Answering Your Questions on Pregnancy, Childbirth and Motherhood

answering questions on pregnancy

Questions Time!!! I have been so excited about this blog post. I have not answered any questions on this blog yet, it just psyched me up. The questions border around pregnancy, childbirth, postpartum, and motherhood. Another fun thing about this post was involving my mum so she could highlight other answers better.

It is amazing that I close off the Stories of Awareness week in the #WinterABC2022 festival with this post. I love that I can be able to settle the curiosity on the topics to be discussed in this post.

A huge thank you to everyone that shared a question, I can only hope I will answer them perfectly.

Answering Your Questions on Pregnancy, Childbirth, and Motherhood

Q: What “lies” have you discovered are commonly associated with motherhood?

There are so many things that are preached as the ultimate truth but are not. You are told so much during pregnancy, but witness the opposite once the baby arrives. Some of the misconceptions I discovered are:

  • Sometimes, you do not just see the baby and fall hard in love with them. It requires time to get used to having another human around. You get attacked by baby blues and postpartum depression which make you not want to be around the baby at all.
  • Your body takes time to snap back, or it never does at all. The biggest lie was being told my weight will naturally shed off because of breastfeeding. Almost seven months later and I am still 5kgs heavier.
  • I was told that it gets easier, but it does not really. There are easier days, but other days will be hell too. You just have to enjoy them all and take them as they come

Q: What does self-love look like for you now with a baby in the picture?

I am not afraid to say that I am learning to love myself again. When I had just given birth, it was hard to look at myself in the mirror. I never liked my reflection. When I had to go back to work, I strategically placed my mirror behind my headboard. That way, I can only see myself chest-up.

My body insecurity also came from constantly comparing myself to other moms’ bodies. That has greatly diminished my confidence.

I am trying though, greatly am. One way to make sure I stayed sane was making sure I was writing. The minute Evan was born, I would take any free minute and just write. That is how this blog was birthed.

Recently, one of best friends has been getting me out of the house a lot. She does not know this, but this is helping me get my identity back.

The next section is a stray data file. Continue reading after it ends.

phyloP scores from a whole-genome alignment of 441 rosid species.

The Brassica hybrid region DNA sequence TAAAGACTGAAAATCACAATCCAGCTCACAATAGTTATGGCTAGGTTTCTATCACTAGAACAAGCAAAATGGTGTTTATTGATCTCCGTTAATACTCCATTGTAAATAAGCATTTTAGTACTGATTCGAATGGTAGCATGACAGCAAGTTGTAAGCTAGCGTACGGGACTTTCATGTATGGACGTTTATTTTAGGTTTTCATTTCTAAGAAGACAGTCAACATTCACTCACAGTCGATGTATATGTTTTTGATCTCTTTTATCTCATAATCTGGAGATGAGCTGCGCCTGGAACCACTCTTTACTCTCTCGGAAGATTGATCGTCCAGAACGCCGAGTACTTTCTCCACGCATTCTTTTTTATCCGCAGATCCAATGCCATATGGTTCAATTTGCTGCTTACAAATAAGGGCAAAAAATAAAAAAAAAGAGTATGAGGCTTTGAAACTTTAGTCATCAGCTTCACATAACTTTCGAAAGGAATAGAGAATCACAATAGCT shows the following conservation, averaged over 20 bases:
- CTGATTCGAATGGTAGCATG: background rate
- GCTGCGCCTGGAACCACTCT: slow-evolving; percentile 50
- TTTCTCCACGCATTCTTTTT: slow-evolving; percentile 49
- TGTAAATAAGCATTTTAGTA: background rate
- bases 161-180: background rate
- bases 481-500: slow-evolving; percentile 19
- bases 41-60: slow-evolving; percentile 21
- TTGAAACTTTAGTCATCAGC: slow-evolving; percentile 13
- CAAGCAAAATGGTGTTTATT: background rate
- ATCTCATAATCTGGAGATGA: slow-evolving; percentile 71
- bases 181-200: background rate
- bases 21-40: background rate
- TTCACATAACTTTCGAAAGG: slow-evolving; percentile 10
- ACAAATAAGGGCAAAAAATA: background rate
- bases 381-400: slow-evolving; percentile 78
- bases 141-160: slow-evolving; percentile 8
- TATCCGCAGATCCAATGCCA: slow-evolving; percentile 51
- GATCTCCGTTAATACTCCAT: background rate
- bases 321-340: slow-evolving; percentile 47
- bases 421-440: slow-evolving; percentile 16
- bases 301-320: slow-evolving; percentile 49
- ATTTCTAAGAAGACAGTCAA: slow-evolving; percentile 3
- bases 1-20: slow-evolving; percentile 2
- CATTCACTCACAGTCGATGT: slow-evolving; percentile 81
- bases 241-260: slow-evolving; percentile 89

To answer the question, one important aspect of self-love for me right now is having time to just chill. Even if it is just five minutes, that takes me a long way.

My current aim is to get myself financially stable, that would put my worries away.

Q: Knowing what you know now about pregnancy, childbirth, and motherhood. What conversations do you think more women (or adults in general) should have about these life-changing events?

One thing I learned last year was that no girl is young to have conversations about pregnancy. Sex education and pregnancy should be taught at the same time.

When I say taught, I do not just mean formal education, but with our parents too. Unfortunately, our culture does not permit that freedom for parents and children to be open with each other. They wait for girls to fall pregnant just to get taught.

Unfortunately, even during pregnancy, parents do not open up to their children. Instead, you are referred to aunties or church elders. What a lot of our parents do not understand is that kids will rather hear things from them than strangers.

Also, knowing these things beforehand gives you a handicap. You can decide if motherhood is truly the route you want to take rather than the wishy-washy things the internet feeds us.

I can only hope that I am able to start the necessary conversations using this blog.

Quick questions: what conversations would you like to have on the said topics? Comment below

Q: How has your body changed?

Not much actually. I gained 5.9kgs after giving birth. Before pregnancy, I used to weigh 54kgs, now I weigh 59.9kgs. Currently, I am trying to lose the pooch on my tummy, there is still a bit that is left. Luckily enough, a lot of the weight went to the butt and hips.

Other than the weight, another thing I am fighting is the stretch marks on my tummy. Plus, the scar from my c-section.

answering questions on pregnancy

Q: In hindsight, what would you do differently with your pregnancy, childbirth, or motherhood journey?

Nothing really. Other than my need for information beforehand, there was nothing I could change. Somehow, I am glad to have experienced everything I have in all stages.

It’s shaped me to who I am today.

Q: Any regrets about motherhood?

None whatsoever. I don’t think I say enough about how blessed I am to have Evan in my life. In the few months he’s been here, I have experienced a different kind of love I never knew I’d have.

It is also weird how a small human can hold all of my heart. Honestly, I thank God everyday for this blessing.


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cont’ Answering questions on pregnancy, childbirth, and motherhood

Q: People say your priorities change when there’s a baby involved. What does that look like for you – priorities changing?

My baby comes first now. Period! With every walking moment, I am thinking of this child. How to make his life better, and provide for all his needs.